First Christmas Without

So this is the first Christmas without my mother, and it’s weird.

I’m being honest here. It’s certainly not “good,” and I can’t honestly say it’s “bad,” even though I miss her terribly. It definitely, truly certainly is weird.

Have an Awkward New Year

The family dynamic has changed. Gifting/cards is different, communication by phone and text is different. The emotional connection with every single member of my family has changed in ways none of us saw coming. It turns out mom made an enormous difference behind the scenes.

Not all the changes are bad. I’m in contact with family members I barely knew, which is awesome. I’m staggered by the insane and MIND-BLOWING fact that I am now the oldest female in my direct line. I feel pressured  to do things right, to pick up some of where she left off with connections and responsibilities, to maybe even improve on her example.

Of course, there’s also the aching gap of cannot-communicate-with-her-ever-again. And my grieving father. My brother. My aunt, uncle, and cousins. Everyone handles grief in a different way, and it’s created some barriers and broken down others.

Sharp Curves  Ahead

In sum, I have no idea what any of this will look like in 2013. I do know this much.

1. You never know when someone will be taken from you.

I can’t emphasize this enough. My mother died via freak accident on her 40th anniversary. NO ONE was prepared. I’m so, so grateful that I’d spoken to her the night before on the phone, and told her how much I loved her.

2. Accomplishments still matter.

My mom died twenty-six days before my book came out.

She’d encouraged me the whole time. She’d read very small parts of it, but never saw the completed project – and that made me ache for a little while, in spite of the joy of the debut.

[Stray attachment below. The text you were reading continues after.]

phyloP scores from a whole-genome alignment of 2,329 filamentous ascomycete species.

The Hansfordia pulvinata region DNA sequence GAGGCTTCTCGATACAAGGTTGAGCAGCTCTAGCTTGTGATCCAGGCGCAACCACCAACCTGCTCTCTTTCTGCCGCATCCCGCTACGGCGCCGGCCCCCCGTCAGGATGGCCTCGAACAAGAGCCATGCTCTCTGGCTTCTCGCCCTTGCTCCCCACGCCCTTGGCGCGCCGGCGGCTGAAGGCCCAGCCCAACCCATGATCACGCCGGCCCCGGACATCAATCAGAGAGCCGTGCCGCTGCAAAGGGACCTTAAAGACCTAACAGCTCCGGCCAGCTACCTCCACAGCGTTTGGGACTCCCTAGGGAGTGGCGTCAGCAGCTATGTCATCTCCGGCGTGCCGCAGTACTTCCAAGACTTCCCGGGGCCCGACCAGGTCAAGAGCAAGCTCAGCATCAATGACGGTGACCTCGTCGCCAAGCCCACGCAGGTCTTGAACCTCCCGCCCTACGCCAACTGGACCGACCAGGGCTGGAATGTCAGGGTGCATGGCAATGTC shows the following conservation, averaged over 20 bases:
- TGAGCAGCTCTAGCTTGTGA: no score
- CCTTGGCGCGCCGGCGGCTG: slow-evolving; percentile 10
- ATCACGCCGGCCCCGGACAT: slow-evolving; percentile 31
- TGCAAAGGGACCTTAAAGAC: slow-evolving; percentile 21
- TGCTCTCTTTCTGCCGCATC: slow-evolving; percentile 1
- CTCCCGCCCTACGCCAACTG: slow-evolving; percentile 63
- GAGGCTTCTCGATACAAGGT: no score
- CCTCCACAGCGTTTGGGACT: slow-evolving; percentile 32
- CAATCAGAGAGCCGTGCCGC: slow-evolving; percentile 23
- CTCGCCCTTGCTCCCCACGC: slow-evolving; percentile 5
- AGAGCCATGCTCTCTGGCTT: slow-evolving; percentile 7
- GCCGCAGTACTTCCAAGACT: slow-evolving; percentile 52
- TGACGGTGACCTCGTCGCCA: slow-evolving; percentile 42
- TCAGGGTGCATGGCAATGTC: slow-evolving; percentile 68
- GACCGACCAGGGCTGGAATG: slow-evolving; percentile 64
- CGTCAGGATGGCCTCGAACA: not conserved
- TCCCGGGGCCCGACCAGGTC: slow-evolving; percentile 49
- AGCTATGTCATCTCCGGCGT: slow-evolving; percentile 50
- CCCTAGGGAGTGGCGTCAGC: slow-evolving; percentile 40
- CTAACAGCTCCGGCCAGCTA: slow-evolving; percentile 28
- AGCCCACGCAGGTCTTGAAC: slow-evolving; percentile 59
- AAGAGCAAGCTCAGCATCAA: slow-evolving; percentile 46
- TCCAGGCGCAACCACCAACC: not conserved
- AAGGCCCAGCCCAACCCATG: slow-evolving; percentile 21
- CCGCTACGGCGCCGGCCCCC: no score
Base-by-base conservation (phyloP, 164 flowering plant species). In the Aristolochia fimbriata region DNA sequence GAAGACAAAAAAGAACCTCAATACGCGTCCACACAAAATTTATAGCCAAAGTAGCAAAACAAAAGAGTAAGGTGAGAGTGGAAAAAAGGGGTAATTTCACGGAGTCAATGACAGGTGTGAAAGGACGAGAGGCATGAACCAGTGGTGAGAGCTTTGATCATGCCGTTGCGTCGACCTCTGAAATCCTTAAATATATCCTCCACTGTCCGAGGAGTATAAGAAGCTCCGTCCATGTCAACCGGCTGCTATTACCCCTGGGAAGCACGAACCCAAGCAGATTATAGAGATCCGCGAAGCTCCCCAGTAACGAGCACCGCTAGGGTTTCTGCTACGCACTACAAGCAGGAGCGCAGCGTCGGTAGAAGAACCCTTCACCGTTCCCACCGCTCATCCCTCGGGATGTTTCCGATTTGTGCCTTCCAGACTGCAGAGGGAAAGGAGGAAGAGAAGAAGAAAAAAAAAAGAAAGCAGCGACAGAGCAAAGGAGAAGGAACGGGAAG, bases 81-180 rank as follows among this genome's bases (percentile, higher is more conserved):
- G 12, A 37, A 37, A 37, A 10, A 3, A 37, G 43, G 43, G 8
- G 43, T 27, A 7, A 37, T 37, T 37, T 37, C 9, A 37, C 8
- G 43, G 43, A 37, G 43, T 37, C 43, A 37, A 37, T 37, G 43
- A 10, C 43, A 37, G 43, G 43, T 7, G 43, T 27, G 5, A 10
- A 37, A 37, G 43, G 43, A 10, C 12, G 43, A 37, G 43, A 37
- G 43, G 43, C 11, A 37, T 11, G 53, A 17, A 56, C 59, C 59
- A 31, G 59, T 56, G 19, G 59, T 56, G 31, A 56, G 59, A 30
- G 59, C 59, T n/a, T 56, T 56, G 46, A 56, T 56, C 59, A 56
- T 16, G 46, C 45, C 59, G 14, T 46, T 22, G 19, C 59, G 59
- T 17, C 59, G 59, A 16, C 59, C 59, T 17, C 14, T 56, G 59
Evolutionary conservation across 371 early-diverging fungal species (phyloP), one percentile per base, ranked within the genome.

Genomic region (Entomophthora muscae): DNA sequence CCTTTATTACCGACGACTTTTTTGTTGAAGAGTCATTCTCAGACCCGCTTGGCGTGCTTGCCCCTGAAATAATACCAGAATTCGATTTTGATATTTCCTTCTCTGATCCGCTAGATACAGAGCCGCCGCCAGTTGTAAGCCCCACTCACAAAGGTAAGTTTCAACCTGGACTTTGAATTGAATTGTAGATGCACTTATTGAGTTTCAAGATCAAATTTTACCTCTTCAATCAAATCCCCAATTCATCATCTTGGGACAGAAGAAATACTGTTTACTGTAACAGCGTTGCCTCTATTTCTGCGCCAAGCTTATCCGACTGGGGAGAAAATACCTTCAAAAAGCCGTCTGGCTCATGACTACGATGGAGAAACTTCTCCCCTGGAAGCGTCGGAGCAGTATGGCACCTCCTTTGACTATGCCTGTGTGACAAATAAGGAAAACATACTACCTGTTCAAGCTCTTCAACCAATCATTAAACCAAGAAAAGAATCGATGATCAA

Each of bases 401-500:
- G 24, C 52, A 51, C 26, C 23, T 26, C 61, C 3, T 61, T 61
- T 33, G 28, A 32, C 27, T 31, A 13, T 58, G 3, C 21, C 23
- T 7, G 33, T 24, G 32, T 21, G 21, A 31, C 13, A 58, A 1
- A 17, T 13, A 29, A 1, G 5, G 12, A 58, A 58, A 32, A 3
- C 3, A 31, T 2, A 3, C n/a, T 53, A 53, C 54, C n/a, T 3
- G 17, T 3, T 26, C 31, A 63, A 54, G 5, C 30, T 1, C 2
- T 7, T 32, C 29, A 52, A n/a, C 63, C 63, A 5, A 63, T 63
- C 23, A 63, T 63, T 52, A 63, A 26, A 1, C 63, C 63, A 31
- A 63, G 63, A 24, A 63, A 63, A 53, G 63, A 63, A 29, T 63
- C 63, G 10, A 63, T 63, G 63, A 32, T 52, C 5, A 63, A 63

(That specific grief was a strange thing to hide from brand-new readers.)

I believe she’s seen it in Heaven (yes, I know how that sounds, but it comforts me). And here’s the important thing: I know she was and is proud of me. When I write my next book, whether she sees it or not, it still matters… and she’d WANT me to keep going.

3. My own time could come just that suddenly.

If I died RIGHT NOW, what legacy would I leave behind?

I don’t have children, so it wouldn’t be that. I do have people I’ve influenced, for good and ill. I have people I haven’t treated right, and others I’ve done everything for. People I love, and who love me – and if I died right now, how would I be remembered?

When you have a choice to make, that’s what you should ask yourself. How does it matter? What and whom does it affect? The words you speak and the things you do leave echoes, ripples, that keep going long after you’re gone. If you died today, what would your legacy be?

2013, Here We Come

Twenty-thirteen is a new year. A new chance to make things right, to forge a new path, to change direction. Every single day you live is a chance for you to improve.

Don’t waste it. You don’t know when your last day will come.

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